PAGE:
Black African comprises more than three quarter of South Africa. While whites coloured people (people of mixed race) and Asians mainly Indians) make up the remainder. Among the black population there are numerous ethnic groups and 11 official languages. Until the 1990s, white dominated the non-white majority population under the political system of racial segregation known as Apartheid. Apartheid ended in the 1990s, but South Africa is still recovering from the racial inequalities in political power, opportunity and lifestyle. The end of apartheid led to a total reorganisation of the government, which since 1994 has been a anonracial democracy based on majority rule.


 This research project tries to examine the role of the African National Congress in the nationalist struggle in South Africa. There is the need to know the objectives, strategies, organisation and the political activities of the African national congress. The formation of the congress which embraces its historical background shall be discussed. In addition, the attracts the two major period of the nationalist activities of the African National congress, that is the period of non-violence which signifies like peaceful demonstrations, protests and strikes and the period of the armed struggle which portrays the latest tactics of the African national congress in achieving its objectives. We will also evaluate the general effects of the African national Congress as a nationalist organisation in South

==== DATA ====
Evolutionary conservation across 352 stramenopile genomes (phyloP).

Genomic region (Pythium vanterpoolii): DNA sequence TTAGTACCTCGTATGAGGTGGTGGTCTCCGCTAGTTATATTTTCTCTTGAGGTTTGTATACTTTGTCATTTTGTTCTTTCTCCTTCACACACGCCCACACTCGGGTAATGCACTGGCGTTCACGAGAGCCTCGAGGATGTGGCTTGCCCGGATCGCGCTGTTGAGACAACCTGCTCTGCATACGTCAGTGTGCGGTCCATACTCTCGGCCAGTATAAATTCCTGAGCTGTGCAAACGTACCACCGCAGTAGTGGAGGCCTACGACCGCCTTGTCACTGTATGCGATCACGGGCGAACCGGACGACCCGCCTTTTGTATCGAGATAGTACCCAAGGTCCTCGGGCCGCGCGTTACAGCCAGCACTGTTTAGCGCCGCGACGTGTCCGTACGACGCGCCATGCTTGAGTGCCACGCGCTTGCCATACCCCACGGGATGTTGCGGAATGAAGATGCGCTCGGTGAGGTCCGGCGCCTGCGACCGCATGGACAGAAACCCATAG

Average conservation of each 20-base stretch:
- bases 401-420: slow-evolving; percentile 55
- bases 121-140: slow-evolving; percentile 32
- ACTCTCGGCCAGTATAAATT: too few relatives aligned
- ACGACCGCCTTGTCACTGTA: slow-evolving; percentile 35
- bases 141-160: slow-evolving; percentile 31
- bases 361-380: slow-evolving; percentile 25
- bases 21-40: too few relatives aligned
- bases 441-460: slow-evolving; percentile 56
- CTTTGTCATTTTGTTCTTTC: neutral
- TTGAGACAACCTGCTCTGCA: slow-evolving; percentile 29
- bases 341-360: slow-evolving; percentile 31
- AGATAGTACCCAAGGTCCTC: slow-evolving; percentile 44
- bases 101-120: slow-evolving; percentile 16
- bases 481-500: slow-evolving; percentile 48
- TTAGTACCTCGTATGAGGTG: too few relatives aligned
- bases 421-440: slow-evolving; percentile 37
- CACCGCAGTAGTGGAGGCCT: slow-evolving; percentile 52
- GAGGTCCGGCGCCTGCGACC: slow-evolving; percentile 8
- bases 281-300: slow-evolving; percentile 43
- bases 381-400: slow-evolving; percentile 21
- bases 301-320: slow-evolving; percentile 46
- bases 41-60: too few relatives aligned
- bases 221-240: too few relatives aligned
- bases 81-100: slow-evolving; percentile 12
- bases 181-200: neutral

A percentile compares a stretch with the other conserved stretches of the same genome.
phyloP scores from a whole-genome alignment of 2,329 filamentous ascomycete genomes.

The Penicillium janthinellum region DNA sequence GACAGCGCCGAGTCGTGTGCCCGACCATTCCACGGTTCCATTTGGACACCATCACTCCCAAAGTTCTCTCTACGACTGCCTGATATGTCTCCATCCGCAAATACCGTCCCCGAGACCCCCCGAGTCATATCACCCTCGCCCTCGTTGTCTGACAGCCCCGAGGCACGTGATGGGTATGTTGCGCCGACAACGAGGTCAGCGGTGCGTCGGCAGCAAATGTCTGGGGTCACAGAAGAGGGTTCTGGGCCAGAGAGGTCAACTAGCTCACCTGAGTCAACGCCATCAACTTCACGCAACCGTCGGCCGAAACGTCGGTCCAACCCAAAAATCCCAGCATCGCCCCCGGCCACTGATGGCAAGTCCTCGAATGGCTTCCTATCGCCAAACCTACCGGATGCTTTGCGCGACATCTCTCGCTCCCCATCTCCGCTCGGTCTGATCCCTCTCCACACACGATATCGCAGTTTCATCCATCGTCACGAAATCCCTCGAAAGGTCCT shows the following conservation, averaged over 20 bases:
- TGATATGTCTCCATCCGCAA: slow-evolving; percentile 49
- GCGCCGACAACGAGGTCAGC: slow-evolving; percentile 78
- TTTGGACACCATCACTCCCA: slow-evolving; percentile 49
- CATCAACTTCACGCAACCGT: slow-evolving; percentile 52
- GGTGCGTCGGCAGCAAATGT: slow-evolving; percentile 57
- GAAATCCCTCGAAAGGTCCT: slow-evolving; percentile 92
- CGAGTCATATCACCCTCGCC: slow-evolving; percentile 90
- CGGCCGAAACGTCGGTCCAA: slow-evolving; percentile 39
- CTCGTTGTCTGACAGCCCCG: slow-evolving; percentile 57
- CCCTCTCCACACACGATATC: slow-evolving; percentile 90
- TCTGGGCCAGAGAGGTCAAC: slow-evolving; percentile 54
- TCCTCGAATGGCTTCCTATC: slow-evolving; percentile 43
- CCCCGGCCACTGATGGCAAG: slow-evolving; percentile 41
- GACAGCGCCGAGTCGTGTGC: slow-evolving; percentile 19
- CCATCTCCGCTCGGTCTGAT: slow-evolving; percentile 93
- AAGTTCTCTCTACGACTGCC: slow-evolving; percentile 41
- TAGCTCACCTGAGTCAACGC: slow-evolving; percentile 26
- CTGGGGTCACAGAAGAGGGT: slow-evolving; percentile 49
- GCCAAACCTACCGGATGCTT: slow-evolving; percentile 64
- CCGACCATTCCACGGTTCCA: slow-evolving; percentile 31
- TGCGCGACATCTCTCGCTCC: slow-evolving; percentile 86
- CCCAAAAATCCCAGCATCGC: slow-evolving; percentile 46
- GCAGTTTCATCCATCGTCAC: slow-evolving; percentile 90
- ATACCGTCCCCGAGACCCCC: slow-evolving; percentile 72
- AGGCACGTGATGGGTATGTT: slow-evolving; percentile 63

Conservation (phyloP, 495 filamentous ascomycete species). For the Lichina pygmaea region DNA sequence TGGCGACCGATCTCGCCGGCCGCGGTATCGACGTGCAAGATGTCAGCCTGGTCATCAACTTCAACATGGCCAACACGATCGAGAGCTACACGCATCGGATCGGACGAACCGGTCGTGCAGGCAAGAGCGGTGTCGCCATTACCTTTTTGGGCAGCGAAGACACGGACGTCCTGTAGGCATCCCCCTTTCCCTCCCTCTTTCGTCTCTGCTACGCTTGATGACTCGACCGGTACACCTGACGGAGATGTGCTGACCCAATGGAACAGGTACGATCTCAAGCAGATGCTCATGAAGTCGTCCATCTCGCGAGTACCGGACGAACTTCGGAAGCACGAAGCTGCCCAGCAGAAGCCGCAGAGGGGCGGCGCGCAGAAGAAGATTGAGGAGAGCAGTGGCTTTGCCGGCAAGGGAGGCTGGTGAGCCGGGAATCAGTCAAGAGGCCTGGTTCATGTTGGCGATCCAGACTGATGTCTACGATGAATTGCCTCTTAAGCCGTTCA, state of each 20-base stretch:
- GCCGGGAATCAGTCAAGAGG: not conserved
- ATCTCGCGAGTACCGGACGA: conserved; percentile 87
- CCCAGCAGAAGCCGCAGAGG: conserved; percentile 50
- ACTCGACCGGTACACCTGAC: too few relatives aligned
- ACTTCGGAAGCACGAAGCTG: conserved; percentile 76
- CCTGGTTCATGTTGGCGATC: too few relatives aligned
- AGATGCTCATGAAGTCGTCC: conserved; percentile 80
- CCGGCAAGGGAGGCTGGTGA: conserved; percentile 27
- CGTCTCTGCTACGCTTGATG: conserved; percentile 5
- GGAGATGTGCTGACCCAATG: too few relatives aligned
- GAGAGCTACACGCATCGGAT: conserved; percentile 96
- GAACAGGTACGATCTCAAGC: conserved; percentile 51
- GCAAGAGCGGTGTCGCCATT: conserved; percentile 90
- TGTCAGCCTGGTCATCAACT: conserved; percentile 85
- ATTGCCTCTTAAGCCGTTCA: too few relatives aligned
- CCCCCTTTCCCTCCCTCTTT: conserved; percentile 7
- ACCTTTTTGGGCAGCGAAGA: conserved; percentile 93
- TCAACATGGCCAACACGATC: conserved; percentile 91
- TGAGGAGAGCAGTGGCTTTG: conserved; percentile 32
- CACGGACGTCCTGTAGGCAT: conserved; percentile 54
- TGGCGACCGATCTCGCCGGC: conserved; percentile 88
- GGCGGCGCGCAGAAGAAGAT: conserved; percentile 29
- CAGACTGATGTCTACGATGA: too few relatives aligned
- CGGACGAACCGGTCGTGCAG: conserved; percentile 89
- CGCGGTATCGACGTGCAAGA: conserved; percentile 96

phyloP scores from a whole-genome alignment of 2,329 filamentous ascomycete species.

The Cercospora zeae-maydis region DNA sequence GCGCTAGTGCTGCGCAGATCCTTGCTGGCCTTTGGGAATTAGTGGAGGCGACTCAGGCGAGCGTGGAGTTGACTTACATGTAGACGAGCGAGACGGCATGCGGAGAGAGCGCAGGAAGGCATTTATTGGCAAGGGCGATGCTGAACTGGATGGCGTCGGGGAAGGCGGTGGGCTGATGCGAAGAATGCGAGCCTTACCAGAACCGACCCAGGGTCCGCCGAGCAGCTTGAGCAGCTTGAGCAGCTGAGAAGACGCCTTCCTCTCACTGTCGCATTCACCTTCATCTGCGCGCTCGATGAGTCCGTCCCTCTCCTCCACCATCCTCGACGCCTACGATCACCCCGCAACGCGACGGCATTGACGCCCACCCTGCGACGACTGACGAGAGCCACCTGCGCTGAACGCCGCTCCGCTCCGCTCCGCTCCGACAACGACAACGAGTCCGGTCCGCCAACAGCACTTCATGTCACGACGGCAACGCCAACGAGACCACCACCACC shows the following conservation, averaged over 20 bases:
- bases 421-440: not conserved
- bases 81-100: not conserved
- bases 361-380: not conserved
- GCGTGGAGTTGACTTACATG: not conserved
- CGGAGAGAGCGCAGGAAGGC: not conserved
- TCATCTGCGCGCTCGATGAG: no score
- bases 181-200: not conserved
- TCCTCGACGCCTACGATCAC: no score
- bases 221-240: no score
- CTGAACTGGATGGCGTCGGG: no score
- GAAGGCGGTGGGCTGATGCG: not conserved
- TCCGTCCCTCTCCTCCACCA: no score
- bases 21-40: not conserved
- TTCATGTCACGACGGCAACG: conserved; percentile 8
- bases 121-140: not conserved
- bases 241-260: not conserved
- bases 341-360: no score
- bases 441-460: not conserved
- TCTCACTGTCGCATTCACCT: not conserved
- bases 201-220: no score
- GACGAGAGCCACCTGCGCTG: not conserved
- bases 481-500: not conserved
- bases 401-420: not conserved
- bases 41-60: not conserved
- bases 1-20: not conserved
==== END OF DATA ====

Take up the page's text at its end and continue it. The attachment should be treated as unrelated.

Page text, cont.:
Various concepts have been used in the course of this study. However, it is deemed necessary to operationalize some of these concepts for proper comprehension. The major and important concepts used in this context include, “Nationalist struggle”, “white and black”, ”coloured”, White Minority”, Black majority”, “Apartheid”, Armed struggle”,

Guerrilla warfare” and “squatters”.

 Nationalist struggle as used here refers to the general sentiment and reaction of the indigenes as reflected or portrayed in their opposition foreign rule and domination.

 Black and White are used here to reflect what has become

conventional South Africa terminology for describing the different people  inhabiting this country, that is, White for Europeans settlers and their descendants, African for members of the bantu-Speaking groups, ‘coloured’ for those who are legally categorised as being of mixed descent and ‘Indian’ for the descendant of the Asians. When referring collectively however to the Africans, coloured and Indian section of the population, we have the term ‘Black’.

 White minority is used here nevertheless to mean a small population of white settlers and their descendant which claim racial authority  over the black majority, while black majority as used here refers to the large population of about 28 million blacks whose political or human rights are denied by the white minority. The black majority are denied the right to vote, the right to move in their own country, etc.